It's a good thing
JMB at STRADLEY.COM
Fri Jun 21 03:30:47 UTC 2002
There's a subtle difference in emphases. "It's a good thing!", meaning the alternative would be very bad, has been around for a long time, as Barry has already shown. "X was a Good Thing" is in 1066 and All That (which I'm currently reading to my 10-year-old daughter - not an obvious choice, but she seems to like it O.K.). Martha's by-word is "It's a _good_ thing."
I don't know how you would go about antedating distinctions that are this subtle.
From: Jesse Sheidlower [mailto:jester at PANIX.COM]
Sent: Thu 6/20/2002 7:26 PM
To: ADS-L at LISTSERV.UGA.EDU
Subject: Re: It's a good thing
On Thu, Jun 20, 2002 at 07:08:32PM -0400, Leslie Savan wrote:
> The press is quoting Martha Stewart's signature line a lot these
> days: "It's a good thing." It's a good way to imply that she's done a
> bad thing.
> I THINK I heard "It's a good thing" (with just a dab of irony) long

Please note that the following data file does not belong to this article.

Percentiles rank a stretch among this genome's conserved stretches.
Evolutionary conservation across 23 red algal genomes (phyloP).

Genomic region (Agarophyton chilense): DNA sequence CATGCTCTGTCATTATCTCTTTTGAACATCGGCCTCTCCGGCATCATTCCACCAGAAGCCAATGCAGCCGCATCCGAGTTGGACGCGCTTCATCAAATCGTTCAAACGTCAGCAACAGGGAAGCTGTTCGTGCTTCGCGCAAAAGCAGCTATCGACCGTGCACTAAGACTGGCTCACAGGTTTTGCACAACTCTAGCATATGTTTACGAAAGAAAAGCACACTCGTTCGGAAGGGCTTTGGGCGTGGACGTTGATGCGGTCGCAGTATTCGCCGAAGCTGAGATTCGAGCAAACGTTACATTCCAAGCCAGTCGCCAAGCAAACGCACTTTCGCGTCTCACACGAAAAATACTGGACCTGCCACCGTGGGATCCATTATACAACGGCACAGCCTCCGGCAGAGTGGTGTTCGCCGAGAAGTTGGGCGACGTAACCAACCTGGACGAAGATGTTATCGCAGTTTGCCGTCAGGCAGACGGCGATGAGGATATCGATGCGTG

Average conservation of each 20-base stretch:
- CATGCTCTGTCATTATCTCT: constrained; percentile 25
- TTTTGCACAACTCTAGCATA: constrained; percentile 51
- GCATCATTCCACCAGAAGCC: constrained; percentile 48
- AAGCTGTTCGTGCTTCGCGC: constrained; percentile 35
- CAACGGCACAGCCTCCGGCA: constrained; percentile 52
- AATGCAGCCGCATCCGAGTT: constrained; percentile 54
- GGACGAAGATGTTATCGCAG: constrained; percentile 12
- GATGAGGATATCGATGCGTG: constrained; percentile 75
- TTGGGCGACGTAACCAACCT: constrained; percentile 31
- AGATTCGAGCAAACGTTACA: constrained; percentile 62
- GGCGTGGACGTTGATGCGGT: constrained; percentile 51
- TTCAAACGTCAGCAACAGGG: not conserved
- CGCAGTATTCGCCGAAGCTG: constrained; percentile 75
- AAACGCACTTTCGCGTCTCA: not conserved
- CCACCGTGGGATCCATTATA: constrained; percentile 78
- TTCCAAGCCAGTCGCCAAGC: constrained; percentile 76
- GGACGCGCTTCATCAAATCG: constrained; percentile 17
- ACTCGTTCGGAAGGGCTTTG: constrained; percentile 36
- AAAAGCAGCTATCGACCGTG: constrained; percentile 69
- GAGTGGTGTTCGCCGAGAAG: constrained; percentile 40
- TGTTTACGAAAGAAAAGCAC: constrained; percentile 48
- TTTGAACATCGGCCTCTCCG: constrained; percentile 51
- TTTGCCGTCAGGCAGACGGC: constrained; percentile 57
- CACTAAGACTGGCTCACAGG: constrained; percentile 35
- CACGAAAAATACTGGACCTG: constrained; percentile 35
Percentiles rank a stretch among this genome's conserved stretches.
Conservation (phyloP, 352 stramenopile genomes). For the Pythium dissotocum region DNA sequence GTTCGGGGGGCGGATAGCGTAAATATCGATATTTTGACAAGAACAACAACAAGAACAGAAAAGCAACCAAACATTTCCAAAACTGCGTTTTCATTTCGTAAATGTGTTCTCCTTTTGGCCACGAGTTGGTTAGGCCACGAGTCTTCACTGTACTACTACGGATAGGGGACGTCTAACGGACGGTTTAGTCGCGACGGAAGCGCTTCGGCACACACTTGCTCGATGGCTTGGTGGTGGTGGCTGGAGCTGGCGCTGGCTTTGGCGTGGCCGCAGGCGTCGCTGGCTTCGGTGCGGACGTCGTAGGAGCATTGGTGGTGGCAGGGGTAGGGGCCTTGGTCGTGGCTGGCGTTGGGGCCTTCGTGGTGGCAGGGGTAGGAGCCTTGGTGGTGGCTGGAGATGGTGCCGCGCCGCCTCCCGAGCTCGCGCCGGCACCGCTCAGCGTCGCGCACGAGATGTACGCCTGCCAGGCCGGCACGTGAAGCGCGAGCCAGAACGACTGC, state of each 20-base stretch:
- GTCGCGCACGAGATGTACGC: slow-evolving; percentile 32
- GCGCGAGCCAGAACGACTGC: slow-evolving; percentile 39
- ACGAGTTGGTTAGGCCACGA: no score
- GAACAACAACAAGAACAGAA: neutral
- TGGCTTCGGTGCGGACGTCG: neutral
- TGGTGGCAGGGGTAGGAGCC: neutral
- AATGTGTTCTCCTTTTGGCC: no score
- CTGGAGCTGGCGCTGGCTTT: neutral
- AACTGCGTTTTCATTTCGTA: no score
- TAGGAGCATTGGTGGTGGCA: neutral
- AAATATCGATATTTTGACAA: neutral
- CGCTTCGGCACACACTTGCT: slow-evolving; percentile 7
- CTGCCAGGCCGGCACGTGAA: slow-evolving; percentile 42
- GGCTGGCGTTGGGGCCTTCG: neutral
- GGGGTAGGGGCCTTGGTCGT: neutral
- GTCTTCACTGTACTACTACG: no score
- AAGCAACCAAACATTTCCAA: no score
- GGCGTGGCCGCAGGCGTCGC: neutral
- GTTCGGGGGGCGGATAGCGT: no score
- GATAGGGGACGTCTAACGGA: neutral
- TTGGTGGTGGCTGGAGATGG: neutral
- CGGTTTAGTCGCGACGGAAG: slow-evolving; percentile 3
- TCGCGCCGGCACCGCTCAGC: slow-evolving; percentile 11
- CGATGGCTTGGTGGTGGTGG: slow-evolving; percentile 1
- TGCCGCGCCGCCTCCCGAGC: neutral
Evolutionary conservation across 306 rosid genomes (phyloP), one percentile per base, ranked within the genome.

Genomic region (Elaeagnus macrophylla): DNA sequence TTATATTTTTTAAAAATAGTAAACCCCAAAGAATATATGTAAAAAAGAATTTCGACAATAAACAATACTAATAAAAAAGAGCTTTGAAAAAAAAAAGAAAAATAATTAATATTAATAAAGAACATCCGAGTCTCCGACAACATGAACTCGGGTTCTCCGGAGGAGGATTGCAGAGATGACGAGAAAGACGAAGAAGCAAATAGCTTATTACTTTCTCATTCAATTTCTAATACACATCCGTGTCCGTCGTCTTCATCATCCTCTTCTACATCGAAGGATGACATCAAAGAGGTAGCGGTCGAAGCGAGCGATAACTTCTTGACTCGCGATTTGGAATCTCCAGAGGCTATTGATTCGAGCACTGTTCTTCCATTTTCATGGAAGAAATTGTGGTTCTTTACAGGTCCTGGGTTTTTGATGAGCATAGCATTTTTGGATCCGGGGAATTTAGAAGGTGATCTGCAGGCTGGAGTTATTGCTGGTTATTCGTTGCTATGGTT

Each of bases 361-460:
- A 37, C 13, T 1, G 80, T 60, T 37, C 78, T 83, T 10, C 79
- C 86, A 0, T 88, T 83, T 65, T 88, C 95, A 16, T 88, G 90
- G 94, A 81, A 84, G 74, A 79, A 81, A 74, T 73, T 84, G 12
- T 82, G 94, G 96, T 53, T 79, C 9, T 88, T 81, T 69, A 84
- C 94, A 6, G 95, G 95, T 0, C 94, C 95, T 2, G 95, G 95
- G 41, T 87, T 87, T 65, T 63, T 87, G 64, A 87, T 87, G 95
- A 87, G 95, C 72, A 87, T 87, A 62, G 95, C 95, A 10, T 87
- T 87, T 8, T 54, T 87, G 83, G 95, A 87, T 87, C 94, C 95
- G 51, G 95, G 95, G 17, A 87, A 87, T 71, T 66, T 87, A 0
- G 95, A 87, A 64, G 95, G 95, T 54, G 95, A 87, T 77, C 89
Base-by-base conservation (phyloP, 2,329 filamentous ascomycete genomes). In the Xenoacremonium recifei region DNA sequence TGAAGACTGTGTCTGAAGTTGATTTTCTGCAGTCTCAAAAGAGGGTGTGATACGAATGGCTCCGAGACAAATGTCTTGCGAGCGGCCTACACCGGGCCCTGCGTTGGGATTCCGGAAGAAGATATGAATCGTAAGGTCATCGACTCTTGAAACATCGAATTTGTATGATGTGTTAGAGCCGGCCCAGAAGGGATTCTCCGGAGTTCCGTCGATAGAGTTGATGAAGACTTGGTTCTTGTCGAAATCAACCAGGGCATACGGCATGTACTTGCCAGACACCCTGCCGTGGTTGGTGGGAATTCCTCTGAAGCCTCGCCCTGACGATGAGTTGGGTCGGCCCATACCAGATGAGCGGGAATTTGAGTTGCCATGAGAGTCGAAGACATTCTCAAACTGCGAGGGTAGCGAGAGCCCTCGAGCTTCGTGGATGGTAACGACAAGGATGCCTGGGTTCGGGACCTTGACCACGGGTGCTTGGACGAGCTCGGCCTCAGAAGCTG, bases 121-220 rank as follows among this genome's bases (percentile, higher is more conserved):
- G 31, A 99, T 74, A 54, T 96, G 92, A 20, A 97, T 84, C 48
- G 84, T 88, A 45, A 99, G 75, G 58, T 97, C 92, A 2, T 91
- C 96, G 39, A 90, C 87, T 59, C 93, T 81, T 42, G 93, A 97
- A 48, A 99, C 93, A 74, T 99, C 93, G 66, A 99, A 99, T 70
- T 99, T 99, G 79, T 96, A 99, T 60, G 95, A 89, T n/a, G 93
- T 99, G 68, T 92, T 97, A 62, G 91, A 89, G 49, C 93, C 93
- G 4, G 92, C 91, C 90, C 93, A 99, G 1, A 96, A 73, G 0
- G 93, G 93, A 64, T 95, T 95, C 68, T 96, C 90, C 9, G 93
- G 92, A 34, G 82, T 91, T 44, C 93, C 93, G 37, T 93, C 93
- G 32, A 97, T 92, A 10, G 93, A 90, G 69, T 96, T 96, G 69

> before it became a Martha shtick. But maybe I'm wrong. And I really have
> no sense of the chronology.
> Does anyone know if Stewart "coined" it--as much as one can coin
> these four words strung together? Or did she merely popularize it, and
> did people started saying it more because of Martha, maybe even feeling
> Martha-like as they said it? Or was it already an entrenched popular
> phrase, and did Martha just borrow it as her own personal slogan? Any
> ideas? Any chronology?
I believe the locus classicus for this phrase is _1066 and All That,_ the
1930 history parody.
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